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The Periodic Table: Elements with Style! Paperback – May 23, 2007
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The scope and qualities of this unique book are summed up better in its subtitle than in its title. While Dingle does little to explain the periodic table, he shows all the elements of the periodic table on a chart with very original graphics and spotlights 64 of the elements for closer examination on single pages or double-page spreads. Placed against a list including an element's symbol, atomic number, atomic weight, color, standard state, and classification, the element introduces itself in one, two, or three cheeky but informative paragraphs that focus on its qualities and uses. Each presentation ends with the element's date of discovery or earliest known use, its density, its melting point, its boiling point, and a digitally assisted color illustration with a distinctively Japanese, cartoonlike quality. The endpapers feature a glossary and an illustrated foldout poster of the periodic table. The quirky, idiosyncratic artwork and the unusual voice make this little book an appealing choice for introducing elements of the periodic table. Phelan, Carolyn
About the Author
High school chemistry teacher Adrian Dingle is the creator of the award-winning chemistry Web site: adriandingleschemistrypages.com. His site has been recommended by the Eisenhower National Clearinghouse, the BBC, the National Science Teachers Association, and Cornell Theory Center --among many others. Born in England, he has taught in both the United States and United Kingdom and now lives in Atlanta, Georgia, where he teaches at The Westminster Schools. He holds a B.S. and a postgraduate certificate in education from the University of Exeter.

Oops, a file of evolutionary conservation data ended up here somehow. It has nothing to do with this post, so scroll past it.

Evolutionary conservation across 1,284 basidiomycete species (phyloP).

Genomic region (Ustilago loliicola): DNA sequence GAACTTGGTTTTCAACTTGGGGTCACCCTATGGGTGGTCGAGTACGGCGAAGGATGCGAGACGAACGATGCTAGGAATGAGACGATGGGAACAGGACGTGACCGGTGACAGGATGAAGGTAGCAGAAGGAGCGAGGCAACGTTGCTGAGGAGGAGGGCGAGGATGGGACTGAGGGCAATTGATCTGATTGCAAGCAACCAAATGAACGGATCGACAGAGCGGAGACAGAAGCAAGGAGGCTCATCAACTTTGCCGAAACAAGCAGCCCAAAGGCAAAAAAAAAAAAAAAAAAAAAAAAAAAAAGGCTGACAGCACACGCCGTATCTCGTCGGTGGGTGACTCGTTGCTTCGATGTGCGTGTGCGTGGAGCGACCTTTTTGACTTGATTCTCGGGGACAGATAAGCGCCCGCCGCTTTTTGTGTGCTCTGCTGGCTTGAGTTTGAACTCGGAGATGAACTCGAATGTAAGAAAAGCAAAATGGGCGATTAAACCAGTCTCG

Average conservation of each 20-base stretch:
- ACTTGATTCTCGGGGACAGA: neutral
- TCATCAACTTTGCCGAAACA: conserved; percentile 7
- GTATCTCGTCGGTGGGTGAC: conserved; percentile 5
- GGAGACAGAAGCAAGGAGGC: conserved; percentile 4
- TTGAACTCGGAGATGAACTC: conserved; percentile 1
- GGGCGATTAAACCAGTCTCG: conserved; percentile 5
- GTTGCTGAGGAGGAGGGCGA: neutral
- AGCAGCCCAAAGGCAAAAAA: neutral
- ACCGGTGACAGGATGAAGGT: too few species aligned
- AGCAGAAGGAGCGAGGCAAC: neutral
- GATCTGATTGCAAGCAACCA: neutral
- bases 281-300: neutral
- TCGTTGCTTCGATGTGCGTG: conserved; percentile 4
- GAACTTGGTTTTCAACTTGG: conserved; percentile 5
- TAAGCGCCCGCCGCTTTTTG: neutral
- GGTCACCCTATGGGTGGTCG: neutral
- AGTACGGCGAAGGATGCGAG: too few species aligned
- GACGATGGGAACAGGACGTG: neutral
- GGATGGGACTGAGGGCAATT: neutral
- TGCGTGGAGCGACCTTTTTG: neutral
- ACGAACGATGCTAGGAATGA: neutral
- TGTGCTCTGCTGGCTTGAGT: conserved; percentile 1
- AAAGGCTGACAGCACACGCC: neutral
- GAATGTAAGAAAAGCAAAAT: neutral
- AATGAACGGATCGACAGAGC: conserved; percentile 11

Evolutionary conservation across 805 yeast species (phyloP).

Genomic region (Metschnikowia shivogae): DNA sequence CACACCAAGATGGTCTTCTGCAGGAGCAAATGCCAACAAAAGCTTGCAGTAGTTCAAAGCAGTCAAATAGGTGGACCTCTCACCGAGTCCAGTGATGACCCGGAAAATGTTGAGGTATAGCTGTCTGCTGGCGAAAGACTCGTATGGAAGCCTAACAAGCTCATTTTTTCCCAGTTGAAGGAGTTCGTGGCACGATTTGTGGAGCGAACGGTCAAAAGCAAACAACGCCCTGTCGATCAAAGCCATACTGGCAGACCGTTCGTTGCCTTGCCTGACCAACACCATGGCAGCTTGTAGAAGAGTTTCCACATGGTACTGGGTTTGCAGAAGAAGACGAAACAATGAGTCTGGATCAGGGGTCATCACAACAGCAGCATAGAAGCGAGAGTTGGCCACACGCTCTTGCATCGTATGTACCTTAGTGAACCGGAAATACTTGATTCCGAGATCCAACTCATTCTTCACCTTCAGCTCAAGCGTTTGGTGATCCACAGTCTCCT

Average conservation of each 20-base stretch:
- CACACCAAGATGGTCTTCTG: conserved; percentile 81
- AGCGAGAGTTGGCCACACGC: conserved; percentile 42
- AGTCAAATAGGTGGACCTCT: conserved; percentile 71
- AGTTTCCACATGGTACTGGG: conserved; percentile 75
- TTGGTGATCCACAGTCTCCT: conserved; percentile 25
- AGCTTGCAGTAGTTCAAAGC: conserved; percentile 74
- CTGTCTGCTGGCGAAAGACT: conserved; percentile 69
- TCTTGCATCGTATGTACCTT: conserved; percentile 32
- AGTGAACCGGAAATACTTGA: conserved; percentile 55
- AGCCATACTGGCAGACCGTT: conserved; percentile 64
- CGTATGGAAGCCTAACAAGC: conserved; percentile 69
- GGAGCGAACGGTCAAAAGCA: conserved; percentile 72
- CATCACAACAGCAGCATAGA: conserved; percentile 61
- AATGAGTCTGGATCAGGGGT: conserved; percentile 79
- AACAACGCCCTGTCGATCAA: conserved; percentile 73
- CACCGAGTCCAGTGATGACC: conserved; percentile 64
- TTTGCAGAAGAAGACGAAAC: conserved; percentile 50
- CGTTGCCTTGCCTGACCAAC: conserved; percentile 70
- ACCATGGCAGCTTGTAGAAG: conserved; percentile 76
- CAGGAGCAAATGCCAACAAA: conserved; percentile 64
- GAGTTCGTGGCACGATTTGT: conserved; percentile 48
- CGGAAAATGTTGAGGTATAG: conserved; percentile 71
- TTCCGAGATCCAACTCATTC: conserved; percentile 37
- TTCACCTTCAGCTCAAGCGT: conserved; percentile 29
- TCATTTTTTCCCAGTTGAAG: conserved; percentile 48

Artist and designer Simon Basher has fun playing in the world of contemporary character design. Inspired by a love of simple line work and a rich color palette, his characters fill the gap between edgy manga and the cuteness of Hello Kitty. He lives in England.
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This might be a slightly more entertaining way to help memorize and learn the elements for someone struggling to keep attention on studying them because if I find it even tolerable to read it has some entertainment value. Note that not all elements are really represented equally--some of the newer elements and less used elements are grouped together and given a page when iron is given a full page spread.
The book is a well-organized reference and I would highly recommend it to any age... even adults learning the periodic table, maybe especially adults!
However, I disagree with the assertion (by a teacher and the editor- Ha Ha!- I am a chem engineer and homeschooling parent) that this book is for fourth graders and older. No, no, no. Let your interested 5 year olds page through the book and read every page they ask you to. Early exposure to science gives children confidence that they can study and understand these so-called difficult things. Let your child discover that she/he can do it!!! Learning about hydrogen today, oxygen tomorrow, and gold and neon next week is success. Encourage them. If you are unsure of the topic, learn with your child; discover the topic together; learn that you can do it. After you have read to them, tell them that they are learning the same information that is taught in first year college chemistry. That will be a wide-eyed, wow moment- enjoy it.
This book, and the series as a whole, has made my science reluctant 6 yr. old interested in technical topics. She realizes that science is fun, interesting, something she can do, and as fun as girly things like princesses- a big step at our house. She started with Basher's Biology because that was about cute things like animals and has since had the interest to read Physics, Astronomy, and the Periodic Table. My son read Physics and the Periodic Table first, because "those are serious topics," and has since discovered that Biology is also serious and, dare I say, interesting and not gross. I am ordering three more titles today.